Faculty Mentors and Accommodations

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Faculty Mentors and Research Projects

Faculty mentors

The proposed research projects are collaborative and cross multiple disciplines including engineering, chemistry, marine sciences and biology, all designed to emphasize the importance of collaboration to the students. Each REU student will be mentored by two faculty. The two-faculty mentor model constitutes a crucial aspect of the project aimed at providing the students with complementary and different perspectives necessary to address issues related to coastal resilience.

Faculty Mentor Field Research Interests
Esber Andiroglu Architectural Engineering Smart sensing technology for resilient water infrastructure
Kevin Collins Biology Bacteria-induced bio-mineralization for engineering materials applications
Ali Ghahremaninezhad Civil Engineering Bio-inspired approaches for sustainable and resilient infrastructure materials
James Giancaspro Civil Engineering Durability and long-term behavior of cementitious materials
Maribeth Gidley Public Health Epidemiologic and beach management studies that relate microbial water quality with human health
Brian Haus Ocean Sciences Sea-coast interactions in extreme winds, wave dynamics, turbulence and coastal structure design
Marc Knecht Chemistry Biomimetic approaches for the fabrication of materials via peptide-based methods
Diego Lirman Coastal Ecosystem Sciences Disturbance of coastal ecosystems
Ramin Moghaddass Industrial Engineering Data-driven decision making under uncertainty and dynamic environments, and energy grid condition monitoring
Antonio Nanni Civil Engineering Innovative composites for infrastructure rehabilitation
Landolf Rhode-Barbarigos Civil Engineering Adaptive and active structures for coastal structure resilience and sustainability
Luis Ruiz Pestana Computational Sciences Computational modeling for infrastructure materials
Helena Solo-Gabriele Environmental Engineering Understanding the relationships between the environment and health, and contaminants fate and transport
Prannoy Suraneni Civil Engineering Materials science of alternative cementitious materials
Nick Tsinoremas Computational Sciences Informatics and computational approaches in medicine
Jie Xu Electrical Engineering Network security and machine learning

Anticipated Research Projects

Typical research projects are discussed below and identify the specific topical areas that are anticipated during the summer. However, the structure of the research will be mutually agreed upon by each faculty advisor and REU participant. For example, the student may:

  1. Propose their own original research idea related to the faculty advisor's research thrust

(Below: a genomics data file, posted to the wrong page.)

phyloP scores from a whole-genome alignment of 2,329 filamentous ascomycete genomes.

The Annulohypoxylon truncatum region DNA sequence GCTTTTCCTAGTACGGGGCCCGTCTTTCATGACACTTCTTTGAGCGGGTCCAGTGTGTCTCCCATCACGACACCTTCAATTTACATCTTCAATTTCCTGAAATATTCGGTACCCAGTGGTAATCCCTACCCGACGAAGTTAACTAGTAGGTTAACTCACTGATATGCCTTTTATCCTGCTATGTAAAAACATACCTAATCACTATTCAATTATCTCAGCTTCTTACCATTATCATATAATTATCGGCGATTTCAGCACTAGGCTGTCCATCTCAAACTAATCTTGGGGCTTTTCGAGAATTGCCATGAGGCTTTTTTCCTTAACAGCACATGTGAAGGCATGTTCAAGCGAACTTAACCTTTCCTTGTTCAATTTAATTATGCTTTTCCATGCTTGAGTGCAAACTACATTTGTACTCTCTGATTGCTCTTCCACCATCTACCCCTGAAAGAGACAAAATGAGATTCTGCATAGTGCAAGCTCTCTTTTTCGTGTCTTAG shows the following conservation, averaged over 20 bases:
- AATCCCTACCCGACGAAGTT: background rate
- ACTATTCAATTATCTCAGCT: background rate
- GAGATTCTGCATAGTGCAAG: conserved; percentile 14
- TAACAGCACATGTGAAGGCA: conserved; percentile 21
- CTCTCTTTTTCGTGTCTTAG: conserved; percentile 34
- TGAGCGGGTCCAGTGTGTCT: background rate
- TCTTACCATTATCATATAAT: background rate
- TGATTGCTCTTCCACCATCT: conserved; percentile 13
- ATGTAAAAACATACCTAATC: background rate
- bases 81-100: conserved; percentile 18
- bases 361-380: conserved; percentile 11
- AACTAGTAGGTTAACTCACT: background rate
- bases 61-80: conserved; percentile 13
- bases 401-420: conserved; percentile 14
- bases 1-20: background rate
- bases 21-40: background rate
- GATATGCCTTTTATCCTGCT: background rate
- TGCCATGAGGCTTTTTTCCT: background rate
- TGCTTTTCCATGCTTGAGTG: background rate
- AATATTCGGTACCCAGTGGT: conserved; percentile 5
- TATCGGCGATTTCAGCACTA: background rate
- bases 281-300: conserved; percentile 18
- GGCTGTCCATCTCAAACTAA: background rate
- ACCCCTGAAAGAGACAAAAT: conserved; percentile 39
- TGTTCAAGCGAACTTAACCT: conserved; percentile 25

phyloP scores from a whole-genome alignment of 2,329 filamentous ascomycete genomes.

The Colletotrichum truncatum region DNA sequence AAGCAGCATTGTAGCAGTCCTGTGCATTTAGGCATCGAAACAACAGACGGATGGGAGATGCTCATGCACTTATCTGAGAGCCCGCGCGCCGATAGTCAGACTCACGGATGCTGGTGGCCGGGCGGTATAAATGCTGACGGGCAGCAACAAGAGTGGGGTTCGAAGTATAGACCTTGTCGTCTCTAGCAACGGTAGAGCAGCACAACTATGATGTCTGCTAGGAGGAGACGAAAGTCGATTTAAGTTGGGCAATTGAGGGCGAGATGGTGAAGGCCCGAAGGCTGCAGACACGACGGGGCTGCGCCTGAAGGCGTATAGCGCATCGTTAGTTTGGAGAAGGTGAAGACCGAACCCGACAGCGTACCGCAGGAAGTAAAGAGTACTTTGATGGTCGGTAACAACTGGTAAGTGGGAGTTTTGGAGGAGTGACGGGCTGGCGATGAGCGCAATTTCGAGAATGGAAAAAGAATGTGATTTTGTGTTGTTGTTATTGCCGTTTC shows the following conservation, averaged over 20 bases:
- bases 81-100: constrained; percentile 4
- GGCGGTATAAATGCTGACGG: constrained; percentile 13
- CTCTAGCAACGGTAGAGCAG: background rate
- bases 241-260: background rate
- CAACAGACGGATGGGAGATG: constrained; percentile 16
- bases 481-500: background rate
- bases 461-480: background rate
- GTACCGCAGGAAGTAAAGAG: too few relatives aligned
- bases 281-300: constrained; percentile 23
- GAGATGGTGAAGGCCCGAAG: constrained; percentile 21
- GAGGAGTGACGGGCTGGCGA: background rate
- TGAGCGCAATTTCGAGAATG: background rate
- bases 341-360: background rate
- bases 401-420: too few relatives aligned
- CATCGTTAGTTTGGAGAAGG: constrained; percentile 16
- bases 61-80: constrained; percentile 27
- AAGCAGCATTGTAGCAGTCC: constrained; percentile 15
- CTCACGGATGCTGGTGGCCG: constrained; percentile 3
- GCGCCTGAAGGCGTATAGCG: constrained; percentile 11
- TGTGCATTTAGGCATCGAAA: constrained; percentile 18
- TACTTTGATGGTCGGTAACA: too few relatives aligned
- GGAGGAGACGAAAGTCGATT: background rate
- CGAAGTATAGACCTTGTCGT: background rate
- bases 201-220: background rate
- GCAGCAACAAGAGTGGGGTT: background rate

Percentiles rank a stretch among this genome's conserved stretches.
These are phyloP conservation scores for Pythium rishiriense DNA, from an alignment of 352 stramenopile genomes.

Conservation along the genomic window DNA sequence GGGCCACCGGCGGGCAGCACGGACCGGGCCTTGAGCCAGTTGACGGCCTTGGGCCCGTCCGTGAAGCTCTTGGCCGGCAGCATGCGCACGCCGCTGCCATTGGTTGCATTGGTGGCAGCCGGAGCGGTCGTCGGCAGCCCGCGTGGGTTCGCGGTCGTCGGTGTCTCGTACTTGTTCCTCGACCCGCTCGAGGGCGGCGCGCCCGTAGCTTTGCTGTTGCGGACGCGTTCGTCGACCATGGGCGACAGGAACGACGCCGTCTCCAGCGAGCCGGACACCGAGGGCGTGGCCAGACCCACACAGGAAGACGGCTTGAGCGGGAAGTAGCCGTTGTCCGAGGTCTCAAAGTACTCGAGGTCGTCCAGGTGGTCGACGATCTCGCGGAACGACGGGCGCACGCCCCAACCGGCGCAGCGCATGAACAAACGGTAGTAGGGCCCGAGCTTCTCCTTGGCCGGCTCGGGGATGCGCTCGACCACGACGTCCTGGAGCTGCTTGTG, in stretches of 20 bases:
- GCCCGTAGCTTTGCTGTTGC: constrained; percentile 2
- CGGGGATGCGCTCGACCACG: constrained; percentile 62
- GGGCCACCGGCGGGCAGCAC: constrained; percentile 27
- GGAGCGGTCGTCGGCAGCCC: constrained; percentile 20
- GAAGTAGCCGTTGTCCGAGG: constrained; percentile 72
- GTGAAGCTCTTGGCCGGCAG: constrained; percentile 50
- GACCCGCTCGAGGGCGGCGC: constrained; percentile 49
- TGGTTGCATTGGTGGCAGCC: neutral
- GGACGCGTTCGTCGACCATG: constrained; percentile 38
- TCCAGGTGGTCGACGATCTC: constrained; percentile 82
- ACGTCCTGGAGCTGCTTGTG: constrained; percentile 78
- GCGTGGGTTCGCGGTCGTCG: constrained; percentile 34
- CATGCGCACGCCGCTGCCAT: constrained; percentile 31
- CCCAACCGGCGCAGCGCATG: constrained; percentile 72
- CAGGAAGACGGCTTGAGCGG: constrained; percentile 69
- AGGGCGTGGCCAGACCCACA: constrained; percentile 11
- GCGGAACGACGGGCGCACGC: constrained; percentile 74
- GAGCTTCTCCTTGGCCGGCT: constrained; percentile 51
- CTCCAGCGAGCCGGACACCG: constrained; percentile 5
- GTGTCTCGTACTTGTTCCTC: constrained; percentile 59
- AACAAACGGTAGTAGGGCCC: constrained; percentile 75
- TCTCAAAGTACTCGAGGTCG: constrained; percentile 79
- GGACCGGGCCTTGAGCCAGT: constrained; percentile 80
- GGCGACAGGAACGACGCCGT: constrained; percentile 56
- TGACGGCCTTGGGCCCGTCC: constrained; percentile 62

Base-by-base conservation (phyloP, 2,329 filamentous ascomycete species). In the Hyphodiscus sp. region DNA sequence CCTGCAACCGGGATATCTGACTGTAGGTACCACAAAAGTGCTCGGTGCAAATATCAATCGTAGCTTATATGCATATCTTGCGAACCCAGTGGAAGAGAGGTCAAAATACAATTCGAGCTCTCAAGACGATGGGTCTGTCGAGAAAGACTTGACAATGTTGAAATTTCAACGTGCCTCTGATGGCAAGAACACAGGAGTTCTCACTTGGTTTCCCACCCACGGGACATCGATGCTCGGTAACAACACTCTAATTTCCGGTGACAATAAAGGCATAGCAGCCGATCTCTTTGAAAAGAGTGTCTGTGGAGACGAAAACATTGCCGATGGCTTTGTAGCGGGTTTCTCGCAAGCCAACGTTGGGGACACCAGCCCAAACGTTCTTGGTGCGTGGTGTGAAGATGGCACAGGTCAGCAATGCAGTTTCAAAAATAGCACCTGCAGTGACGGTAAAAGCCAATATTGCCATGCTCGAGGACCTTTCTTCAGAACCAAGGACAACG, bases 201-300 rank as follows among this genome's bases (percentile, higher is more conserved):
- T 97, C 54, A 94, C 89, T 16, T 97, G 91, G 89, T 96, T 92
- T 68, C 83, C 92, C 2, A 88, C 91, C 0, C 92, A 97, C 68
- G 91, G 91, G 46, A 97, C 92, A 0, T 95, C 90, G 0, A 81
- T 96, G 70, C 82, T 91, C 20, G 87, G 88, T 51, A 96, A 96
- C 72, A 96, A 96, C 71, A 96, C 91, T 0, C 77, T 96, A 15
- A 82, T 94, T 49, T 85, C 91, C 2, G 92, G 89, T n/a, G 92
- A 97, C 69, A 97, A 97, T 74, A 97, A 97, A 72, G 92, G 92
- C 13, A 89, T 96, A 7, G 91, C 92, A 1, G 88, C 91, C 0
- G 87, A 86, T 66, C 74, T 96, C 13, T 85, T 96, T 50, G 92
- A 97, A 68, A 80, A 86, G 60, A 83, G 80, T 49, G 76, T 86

2. Carry out a mini-project that the faculty advisor carves out from a larger, ongoing project
  3. Initiate a new project such as a pilot study proposed by the advisor
  4. Merge into an existing research project

The structure of each student's research will be established in the month of May prior to the REU on-site activities. Videoconferences will be scheduled in mid- and late-May between the faculty advisors and student. These virtual meetings will educate and allow them to formulate a research plan that will be presented when the site activities commence in June. Students will be trained in the lab alongside other students. Thus, it is not necessary for students to have in-depth knowledge of the research content below.

Project 1: A bio-inspired self-healing approach for infrastructure cementitious materials

Faculty: Ghahremaninezhad (Civil Engineering Materials) and Collins (Biology)

Summary: Concrete and other cementitious materials are intrinsically brittle and prone to fracture under mechanical and environmental conditions. Therefore, innovative materials with the capability to self-heal after fractures are highly desirable in coastal infrastructure. Students will examine the interactions between hydrogels and a hydrating cementitious matrix using optical and scanning electron microscopy (SEM), and material characterization techniques. Then, the students will investigate the crack filling and crack binding of hydrogel encapsulated bacteria in cementitious materials using mechanical testing and scanning electron microscopy. The insights obtained from this research will help in the development of safe and reliable design guidelines for high performance and smart cementitious materials.

Project 2: A genetically-engineered approach for sustainable cement-based materials

Faculty: Ghahremaninezhad and Giancaspro (Civil Engineering) and Knecht (Biochemistry)